To get out of this turmoil, the parties notably the Lebanese Forces and the Free Patriotic Movement present several different versions and suggestions based on the mixture of the majoritrian and the proportional system and division of districts that may satisfy most of the different groups, but all their attempts have been faced with rejection.

In the middle of all this quack mire the Lebanese depute Nicolas Fattouch proposed a bill to extend the parliamentarian mandate for yet another year. This proposal was strongly opposed by the main Christian parties including Lebanese Forces party, the Free Patriotic movement, and the Kataeb party. On the other hand, the proposal was supported by most of the Muslim parties notably the Shiite Duet who pushed House Speaker Nabih Berry to quickly call for a parliament session and for a vote on it, and in parallel raised the bar again stating that the only electoral law they would approve is a full proportional law.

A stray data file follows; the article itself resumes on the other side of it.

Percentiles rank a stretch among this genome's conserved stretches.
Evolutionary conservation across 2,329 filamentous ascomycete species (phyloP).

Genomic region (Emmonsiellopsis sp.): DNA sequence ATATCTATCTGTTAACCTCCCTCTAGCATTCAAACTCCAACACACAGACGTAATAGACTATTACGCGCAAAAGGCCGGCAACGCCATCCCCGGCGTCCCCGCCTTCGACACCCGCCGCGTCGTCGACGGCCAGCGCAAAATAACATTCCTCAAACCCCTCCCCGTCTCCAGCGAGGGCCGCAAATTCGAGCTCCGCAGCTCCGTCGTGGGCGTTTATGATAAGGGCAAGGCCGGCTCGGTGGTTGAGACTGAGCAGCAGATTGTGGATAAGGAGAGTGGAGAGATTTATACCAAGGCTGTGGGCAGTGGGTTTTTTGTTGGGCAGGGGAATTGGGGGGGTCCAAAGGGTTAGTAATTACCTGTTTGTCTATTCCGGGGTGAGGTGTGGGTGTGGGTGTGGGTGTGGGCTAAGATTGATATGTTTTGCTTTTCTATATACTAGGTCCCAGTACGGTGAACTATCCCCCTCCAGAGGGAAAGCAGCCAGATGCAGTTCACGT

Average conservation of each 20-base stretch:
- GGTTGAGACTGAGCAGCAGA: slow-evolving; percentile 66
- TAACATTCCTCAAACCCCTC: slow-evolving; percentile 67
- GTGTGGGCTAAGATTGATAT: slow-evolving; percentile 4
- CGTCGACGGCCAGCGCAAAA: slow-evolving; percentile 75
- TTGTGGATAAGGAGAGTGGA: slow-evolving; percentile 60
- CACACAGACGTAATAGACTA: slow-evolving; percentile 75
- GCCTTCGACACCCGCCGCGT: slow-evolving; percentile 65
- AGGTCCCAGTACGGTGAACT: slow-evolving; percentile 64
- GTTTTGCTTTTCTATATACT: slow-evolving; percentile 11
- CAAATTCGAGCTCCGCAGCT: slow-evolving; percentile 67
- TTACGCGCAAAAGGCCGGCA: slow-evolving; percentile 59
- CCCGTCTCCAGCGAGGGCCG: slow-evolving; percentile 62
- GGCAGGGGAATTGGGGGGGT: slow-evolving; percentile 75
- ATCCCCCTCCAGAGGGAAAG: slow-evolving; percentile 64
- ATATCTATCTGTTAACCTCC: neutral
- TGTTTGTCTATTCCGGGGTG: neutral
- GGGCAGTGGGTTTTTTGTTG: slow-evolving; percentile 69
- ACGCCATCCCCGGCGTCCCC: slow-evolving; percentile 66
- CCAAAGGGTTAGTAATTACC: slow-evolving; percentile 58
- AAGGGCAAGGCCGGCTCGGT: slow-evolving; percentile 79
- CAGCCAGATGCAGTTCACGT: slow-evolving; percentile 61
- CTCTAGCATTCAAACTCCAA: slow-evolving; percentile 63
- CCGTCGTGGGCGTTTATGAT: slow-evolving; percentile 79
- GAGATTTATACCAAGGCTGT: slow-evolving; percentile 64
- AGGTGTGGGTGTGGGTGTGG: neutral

The insistence of the Muslim parliamentary blocs (Hezbollah, Amal, Future movement & others…) to act quickly and pass a third parliamentary extension in spite of large Christian opposition led to an escalation of tensions and to calls by the LF and FPM to boycott the parliamentarian session. The two main Christian groups intended to mobilize the street and boycott the session. That session and the reactions against it would have had sever sectarian implications.

LF President Samir Geagea considered that “a full proportional law means numerical democracy[8] that is against the spirit of the Taef Accord.” He added: “For this reason we are suggesting the mixed law, specifically with the recent version presented by Minister Bassil (FPM), because it is the law that provides the best representation”.[9]